Driving through time – the Henry Ford’s Model T Fords

Recently I was privileged to be introduced to Ken Kennedy who is the manager of the driving collection of cars at the Henry Ford Museum in Dearborn, Michigan. Ken is quite a clever Model T mechanic, and he also is a T owner. Ken drives his own Model T’s on tours and local club events. This guy has what must be the dream job to end all dream jobs for a Model T enthusiast. He gets paid to do what the rest of us have to do for free. The driving collection at the Henry Ford consists of 14 Model T’s, a TT tow truck, and several Model AA trucks. There is also a Model AA bus. Let’s take a look at the shop, and learn what it takes to care for this fleet of lovely antique vehicles.

The back end of the TT wrecker is shown above. According to Ken, every vehicle in the collection has been on this vehicle’s hook at one time or another. The back end is stocked with typically needed spares and supplies. Every Model T has been converted to demountable rims. There is a 21″ rim and a 30 X 3 1/2″ rim ready to be installed if a docent driver calls for help. Also in the back are cans of gas, oil, and a compressed air tank.

Walking in the work shop one of the first things that I see is an arbor press with a 100 pound counterweight and a 48 inch handle. This is the biggest arbor press I have ever seen! It has a patent date of 1901 cast on the side. Ken says it gets used in the maintenance of vehicles in the collection.

Another fabulous tool, and not too old, is a top of the line Clausing Colchester lathe. It has a 60″ bed and 12″ chuck. I am drooling.

1931 Model AA school bus is used to give visitor tours. It seats 16 passengers. According to Ken the rear axle gearing is in the 7:1 range.

Just behind the AA school bus we see what appear to be three 1914 Model T tourings. Ken informs me that legally these are actually 2001 Fords. Back in 2001 Ford Motor Company was making preparations for its 2003 centennial. As part of the centennial festivities Ford built 5 brand new Model T’s using 1914 design drawings. These cars have engine blocks, bodies, frames, and even transmissions built in 2001. While the technology is from 1914, the cars are only 17 years old.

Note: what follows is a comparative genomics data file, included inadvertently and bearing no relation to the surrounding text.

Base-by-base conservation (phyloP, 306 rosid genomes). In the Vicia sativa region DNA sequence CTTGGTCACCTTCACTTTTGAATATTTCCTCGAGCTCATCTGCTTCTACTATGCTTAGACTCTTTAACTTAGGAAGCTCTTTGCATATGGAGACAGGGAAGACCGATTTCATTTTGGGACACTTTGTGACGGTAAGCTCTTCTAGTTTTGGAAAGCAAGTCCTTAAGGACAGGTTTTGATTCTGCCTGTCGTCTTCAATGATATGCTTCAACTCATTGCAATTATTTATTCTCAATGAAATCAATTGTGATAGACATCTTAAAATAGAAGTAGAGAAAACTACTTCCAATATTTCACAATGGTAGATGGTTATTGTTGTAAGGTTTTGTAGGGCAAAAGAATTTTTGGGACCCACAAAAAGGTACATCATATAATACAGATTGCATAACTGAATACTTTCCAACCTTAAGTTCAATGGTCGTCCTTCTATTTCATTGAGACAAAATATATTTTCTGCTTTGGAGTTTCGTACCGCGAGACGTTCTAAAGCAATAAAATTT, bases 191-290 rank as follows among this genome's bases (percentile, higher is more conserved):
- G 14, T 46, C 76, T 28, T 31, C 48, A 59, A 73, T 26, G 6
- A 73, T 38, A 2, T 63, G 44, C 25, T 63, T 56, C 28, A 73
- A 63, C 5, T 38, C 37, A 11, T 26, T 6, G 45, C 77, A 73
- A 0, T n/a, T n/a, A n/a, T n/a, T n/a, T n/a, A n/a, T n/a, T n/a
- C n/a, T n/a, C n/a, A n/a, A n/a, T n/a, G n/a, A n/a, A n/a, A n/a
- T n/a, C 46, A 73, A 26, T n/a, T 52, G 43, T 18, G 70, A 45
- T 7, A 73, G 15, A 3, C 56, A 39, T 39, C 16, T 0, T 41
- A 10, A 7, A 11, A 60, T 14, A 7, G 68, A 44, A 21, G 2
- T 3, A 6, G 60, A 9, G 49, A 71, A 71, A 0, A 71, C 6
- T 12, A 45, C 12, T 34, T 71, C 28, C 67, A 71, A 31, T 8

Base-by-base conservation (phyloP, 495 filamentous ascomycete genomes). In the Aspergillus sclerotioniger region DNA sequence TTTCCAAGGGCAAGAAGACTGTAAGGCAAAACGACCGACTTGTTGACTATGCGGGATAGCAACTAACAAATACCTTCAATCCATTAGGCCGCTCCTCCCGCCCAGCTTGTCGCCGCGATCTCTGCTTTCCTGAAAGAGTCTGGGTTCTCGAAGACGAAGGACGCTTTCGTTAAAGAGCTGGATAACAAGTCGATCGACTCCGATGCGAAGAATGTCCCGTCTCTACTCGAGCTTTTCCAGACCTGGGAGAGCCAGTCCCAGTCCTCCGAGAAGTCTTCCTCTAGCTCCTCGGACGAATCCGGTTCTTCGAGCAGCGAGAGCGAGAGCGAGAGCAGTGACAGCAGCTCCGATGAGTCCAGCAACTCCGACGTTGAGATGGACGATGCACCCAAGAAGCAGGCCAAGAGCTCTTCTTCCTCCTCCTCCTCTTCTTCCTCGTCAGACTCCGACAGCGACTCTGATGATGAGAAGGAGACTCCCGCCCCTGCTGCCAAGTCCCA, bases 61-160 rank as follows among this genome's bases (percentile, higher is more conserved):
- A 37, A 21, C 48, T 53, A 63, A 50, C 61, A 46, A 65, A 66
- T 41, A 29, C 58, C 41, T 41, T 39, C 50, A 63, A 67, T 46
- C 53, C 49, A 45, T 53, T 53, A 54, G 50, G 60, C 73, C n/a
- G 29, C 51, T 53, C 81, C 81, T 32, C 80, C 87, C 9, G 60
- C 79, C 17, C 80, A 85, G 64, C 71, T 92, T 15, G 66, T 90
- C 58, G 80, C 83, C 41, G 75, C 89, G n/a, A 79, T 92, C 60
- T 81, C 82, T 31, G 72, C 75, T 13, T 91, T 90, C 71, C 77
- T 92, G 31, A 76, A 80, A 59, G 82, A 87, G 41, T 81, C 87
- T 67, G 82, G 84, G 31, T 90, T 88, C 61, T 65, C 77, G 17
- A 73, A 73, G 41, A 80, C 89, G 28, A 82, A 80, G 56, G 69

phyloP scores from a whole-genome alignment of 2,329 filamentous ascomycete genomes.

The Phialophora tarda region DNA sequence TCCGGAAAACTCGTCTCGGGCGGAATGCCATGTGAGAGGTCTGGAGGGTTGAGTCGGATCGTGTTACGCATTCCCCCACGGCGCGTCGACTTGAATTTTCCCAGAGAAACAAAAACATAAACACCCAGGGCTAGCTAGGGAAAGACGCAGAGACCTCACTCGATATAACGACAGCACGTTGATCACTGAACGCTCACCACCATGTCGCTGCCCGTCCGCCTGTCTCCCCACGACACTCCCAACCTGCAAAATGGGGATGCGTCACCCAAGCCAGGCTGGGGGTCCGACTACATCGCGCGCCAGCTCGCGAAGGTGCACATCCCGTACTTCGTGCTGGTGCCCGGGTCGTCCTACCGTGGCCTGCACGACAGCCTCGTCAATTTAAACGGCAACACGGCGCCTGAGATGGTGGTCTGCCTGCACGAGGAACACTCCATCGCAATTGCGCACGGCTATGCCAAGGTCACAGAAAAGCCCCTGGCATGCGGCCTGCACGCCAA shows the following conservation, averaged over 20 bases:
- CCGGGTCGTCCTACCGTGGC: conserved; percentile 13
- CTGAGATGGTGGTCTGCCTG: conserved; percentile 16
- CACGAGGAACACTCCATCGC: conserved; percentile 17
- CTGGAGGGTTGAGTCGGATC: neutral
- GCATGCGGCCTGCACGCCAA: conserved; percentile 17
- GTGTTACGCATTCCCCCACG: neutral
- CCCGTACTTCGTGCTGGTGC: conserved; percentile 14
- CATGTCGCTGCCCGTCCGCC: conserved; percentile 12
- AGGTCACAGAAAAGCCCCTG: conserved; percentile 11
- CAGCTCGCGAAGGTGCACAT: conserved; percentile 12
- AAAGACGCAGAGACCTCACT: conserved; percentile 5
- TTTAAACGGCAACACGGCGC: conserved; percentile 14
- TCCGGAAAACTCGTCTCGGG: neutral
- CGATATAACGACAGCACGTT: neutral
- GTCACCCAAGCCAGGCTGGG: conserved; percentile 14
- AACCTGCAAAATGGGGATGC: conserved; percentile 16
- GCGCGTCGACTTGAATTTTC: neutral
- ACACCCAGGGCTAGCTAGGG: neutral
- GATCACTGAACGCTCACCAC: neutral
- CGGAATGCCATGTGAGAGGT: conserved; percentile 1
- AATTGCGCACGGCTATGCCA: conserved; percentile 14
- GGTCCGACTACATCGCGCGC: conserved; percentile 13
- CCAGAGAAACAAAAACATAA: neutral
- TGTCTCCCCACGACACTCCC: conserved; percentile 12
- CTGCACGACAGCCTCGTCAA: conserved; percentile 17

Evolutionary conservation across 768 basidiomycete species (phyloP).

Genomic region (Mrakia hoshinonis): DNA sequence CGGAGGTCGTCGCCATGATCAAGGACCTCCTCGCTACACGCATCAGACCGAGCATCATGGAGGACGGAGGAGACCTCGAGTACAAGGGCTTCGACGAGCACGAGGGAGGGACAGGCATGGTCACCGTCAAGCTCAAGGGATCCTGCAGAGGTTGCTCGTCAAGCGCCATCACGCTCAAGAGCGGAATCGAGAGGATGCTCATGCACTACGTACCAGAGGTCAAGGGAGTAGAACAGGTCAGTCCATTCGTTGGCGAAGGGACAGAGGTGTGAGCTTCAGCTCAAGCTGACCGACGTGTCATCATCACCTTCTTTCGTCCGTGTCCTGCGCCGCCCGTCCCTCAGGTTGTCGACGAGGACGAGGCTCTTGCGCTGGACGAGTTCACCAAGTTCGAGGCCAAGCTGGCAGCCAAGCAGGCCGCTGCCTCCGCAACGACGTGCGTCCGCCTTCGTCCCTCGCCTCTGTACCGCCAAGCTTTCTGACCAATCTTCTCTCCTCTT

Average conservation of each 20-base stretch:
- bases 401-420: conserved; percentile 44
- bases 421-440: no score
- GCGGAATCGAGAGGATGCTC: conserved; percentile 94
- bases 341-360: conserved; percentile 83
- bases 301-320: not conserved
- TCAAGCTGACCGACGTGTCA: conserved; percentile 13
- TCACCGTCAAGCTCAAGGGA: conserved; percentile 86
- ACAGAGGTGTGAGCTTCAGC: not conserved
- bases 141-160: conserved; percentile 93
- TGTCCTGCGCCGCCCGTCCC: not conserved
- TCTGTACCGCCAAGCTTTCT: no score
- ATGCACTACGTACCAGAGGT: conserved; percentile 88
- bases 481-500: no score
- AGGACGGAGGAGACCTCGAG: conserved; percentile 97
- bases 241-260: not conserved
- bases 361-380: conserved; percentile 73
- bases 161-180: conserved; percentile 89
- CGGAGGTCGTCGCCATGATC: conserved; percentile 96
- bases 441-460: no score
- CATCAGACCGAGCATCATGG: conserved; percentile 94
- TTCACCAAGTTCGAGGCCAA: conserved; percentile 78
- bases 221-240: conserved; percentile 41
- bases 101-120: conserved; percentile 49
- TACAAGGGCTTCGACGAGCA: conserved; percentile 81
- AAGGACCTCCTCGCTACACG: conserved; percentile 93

All of the Model T’s have been equipped with a starter, 12 volt battery, and a one wire alternator that is belt driven from the fan pulley. This is one of the T100 cars, notice the 01 year on the block date code.

The RH side of the engine compartment reveals an NH carburetor and a look at the reduction pulley on the fan. The fan is driven by a flat serpentine belt, the alternator is overdriven by a V belt.

Every Model T on the property except one has a Anderson (ANCO) timer. The ANCO timers are packed with Lucas Red and Tacky grease. According to Ken the ANCO timers need to be timed on each cylinder in order that the cylinder – to – cylinder timing is identical. To accomplish this each timer is installed on the engine, and then each timer contact is checked to make sure the spark occurs at the proper time on its cylinder. If the timing is off, that contact is bent to make it give the proper timing event.

Every day while the museum is open during the driving season there are 8 cars in use and at least 2 cars available for backup. The cars average between 8000 – 10,000 miles per year each. Spark plugs are Motorcraft, they are bead blasted at least a few times before replacement.

The sheet metal takes a beating on these cars. Actually, the whole car takes a beating. Ken reports that fenders used to rust out after only a couple years. The museum staff learned to disassemble the doubler plate from the fender mounting bracket at the front, install rustproofing, and reassemble. Now the fenders rust out at the rear where the running board meets the fender. A typical fender lasts five years. Above we see typical damage caused when a large passenger’s foot slips while entering or exiting the car. The splash apron is severely dented.

The 1924 depot hack is used to give Model T rides most days. It used to have three seats, allowing 6 – 8 guests to be carried. It suffered repeated broken rear springs until the staff removed the rear seat. This limits passengers to 4 – 5, a more reasonable load. There are a number of other cars in the working collection ranging from an original 1916 touring to a 1927 touring.

The Model T’s in the collection are working harder than any other Model T’s in the world. Above we see a typical brass radiator repair. The radiator tank has several cracks that have been repaired using bronze colored silver solder. When polished it barely shows.

More fun facts about the cars in the Henry Ford:

Tires are Firestone diamond tread if possible. Front tires typically last around 8,000 miles. Rear tires last longer, typically 10,000 miles between replacement.

Oil is a bulk 15W-40 brand.

The cars originally had 3.90 : 1 rear axle ratio. As the rear ends require repair all are being changed to 4:44 ratio.

All of the transmission bands are Kevlar. There has not been a band replaced due to wear.

There has never been a broken crankshaft.

Thanks again to Ken Kennedy and his staff for all that they do for the Model T hobby.

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